Following high demand for sections in the first half-year, order bookings had markedly decreased by the end of September, Salzgitter observes.
In H1, demand was driven by restocking, but also by speculation about further price hikes. Since late summer, sections mills have had increasing difficulty securing utilisation, Kallanish learns from Salzgitter’s nine-month report. Notably, the company points out that real demand has actually not changed overall.
Salzgitter attributes this to speculative buying patterns, both of the stockholding steel distributors and of end consumers. “Many had assumed that the available volumes would become increasingly scarce, making it difficult to secure supplies, and that prices would continue to rise, prompted by stable demand,” it writes in the report.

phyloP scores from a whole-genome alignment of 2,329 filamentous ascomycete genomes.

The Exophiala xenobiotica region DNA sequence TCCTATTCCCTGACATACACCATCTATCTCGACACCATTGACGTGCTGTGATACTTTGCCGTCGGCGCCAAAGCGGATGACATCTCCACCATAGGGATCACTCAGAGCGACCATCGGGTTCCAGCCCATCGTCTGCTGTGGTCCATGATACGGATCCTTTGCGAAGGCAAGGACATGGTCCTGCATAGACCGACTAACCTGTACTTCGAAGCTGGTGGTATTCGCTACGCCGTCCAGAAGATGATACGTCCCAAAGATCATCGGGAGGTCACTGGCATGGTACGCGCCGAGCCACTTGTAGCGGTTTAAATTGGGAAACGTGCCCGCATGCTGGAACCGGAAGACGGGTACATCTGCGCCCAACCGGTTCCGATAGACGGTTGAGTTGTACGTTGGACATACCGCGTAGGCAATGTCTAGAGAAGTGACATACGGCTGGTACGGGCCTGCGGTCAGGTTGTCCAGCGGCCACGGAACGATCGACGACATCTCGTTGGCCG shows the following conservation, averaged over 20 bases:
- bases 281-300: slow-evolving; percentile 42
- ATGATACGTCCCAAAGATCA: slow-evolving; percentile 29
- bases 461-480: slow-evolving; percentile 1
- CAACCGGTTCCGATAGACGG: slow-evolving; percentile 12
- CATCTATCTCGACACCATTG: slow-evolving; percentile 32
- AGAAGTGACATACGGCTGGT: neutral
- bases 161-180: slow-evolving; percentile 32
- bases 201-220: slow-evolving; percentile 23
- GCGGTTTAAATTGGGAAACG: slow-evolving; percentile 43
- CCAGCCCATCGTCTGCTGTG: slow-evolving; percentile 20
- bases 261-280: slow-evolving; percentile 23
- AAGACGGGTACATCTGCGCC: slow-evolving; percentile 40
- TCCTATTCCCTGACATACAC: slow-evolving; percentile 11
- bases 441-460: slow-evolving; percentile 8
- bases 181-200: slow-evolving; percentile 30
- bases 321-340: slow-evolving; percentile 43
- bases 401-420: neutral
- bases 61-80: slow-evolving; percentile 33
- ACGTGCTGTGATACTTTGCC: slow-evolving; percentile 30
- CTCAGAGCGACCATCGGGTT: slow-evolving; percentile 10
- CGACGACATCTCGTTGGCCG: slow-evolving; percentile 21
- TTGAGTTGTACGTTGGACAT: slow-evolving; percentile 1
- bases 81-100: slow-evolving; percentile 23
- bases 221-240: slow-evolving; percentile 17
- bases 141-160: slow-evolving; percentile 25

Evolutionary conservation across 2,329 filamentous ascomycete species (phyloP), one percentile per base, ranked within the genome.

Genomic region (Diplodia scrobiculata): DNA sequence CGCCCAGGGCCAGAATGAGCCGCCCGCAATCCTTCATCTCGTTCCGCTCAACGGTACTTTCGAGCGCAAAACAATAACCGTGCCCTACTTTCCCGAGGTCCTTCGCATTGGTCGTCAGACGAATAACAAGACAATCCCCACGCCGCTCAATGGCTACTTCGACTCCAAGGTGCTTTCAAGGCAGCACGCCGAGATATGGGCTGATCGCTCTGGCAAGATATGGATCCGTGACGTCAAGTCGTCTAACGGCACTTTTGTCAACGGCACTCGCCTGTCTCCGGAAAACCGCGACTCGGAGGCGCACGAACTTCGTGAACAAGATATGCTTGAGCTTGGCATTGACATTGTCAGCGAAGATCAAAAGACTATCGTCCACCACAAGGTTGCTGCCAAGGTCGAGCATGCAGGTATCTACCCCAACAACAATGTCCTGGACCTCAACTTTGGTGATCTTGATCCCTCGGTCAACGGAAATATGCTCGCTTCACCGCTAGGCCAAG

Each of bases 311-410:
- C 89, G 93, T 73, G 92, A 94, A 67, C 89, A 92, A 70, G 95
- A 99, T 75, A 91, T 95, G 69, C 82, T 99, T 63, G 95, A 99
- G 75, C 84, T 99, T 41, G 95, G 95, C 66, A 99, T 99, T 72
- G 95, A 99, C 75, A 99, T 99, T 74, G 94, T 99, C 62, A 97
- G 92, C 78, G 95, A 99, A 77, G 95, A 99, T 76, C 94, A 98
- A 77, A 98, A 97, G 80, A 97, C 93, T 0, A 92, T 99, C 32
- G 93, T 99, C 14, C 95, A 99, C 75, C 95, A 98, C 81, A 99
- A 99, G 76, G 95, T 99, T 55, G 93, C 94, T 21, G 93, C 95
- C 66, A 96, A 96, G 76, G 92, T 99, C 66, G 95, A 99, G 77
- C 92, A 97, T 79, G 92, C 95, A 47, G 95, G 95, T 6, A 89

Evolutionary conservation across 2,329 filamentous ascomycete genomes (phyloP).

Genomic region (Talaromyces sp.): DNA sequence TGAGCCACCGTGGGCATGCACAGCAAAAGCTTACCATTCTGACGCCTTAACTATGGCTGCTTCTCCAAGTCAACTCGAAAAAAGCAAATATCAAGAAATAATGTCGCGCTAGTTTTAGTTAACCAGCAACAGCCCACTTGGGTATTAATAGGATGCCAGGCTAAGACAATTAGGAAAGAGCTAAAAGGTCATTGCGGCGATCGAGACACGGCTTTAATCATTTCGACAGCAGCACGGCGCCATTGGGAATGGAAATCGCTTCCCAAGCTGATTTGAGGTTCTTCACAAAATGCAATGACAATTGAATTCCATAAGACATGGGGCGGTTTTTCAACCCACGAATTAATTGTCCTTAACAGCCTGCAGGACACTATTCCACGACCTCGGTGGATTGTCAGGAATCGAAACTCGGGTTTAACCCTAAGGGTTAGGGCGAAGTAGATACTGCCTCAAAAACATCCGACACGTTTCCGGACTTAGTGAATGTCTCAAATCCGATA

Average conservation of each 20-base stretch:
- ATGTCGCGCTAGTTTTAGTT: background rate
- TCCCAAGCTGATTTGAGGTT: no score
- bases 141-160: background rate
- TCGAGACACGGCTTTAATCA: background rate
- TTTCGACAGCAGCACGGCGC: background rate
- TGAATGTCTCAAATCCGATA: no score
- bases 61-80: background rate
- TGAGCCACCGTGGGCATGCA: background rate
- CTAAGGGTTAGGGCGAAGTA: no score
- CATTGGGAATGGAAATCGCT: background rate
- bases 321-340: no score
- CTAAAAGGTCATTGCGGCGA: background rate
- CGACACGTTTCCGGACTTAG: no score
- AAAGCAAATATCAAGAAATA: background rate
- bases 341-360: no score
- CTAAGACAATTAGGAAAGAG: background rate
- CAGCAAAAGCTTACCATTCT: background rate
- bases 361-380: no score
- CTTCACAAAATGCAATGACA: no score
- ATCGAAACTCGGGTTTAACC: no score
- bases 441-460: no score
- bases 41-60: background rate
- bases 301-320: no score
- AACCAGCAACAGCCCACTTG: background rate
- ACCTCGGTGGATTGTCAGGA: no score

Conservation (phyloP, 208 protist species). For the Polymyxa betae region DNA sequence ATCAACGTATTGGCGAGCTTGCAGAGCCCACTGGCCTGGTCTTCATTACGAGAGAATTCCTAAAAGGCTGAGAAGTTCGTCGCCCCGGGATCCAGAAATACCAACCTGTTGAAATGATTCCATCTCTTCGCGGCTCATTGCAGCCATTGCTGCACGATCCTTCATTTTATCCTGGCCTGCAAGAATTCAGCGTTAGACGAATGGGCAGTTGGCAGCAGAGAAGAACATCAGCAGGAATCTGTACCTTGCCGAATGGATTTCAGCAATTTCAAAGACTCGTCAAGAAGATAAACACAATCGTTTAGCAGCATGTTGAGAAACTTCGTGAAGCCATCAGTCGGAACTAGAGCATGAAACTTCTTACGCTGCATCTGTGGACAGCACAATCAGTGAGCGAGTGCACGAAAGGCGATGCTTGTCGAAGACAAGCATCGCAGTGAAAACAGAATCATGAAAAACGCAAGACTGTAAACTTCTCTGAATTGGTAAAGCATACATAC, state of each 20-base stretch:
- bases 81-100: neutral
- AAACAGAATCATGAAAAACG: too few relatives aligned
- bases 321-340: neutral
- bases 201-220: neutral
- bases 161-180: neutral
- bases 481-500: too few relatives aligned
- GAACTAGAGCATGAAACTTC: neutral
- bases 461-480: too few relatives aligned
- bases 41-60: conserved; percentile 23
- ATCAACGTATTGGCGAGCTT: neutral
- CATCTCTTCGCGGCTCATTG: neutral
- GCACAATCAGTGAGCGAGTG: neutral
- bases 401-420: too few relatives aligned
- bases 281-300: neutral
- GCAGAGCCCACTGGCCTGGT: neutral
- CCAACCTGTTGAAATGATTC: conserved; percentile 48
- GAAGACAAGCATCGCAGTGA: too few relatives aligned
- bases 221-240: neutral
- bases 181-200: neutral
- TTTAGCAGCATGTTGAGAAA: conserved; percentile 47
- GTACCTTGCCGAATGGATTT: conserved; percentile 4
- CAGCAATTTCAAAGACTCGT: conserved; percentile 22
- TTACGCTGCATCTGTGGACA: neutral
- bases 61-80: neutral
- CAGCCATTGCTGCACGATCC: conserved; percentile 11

This scenario did not play out, however, Salzgitter concludes. The reductions in inventory anticipated in August did not take place, and have not occurred in September either. Instead, inventory turnover remained at a weak level, with all manufacturers producing again after downtime in the summer, and delivering large volumes. This resulted in rising inventory levels at stockholders.
At Salzgitter, sections are combined in a business unit with heavy plate. The unit delivered 458,000 tonnes in total in the third quarter and 1.499 million tonnes in the first nine months. It lifted its revenue to €503 million ($576m), from €306m in Q3 2020, and returned to an Ebit of €19m, against a loss of €39m a year earlier.
Christian Koehl Germany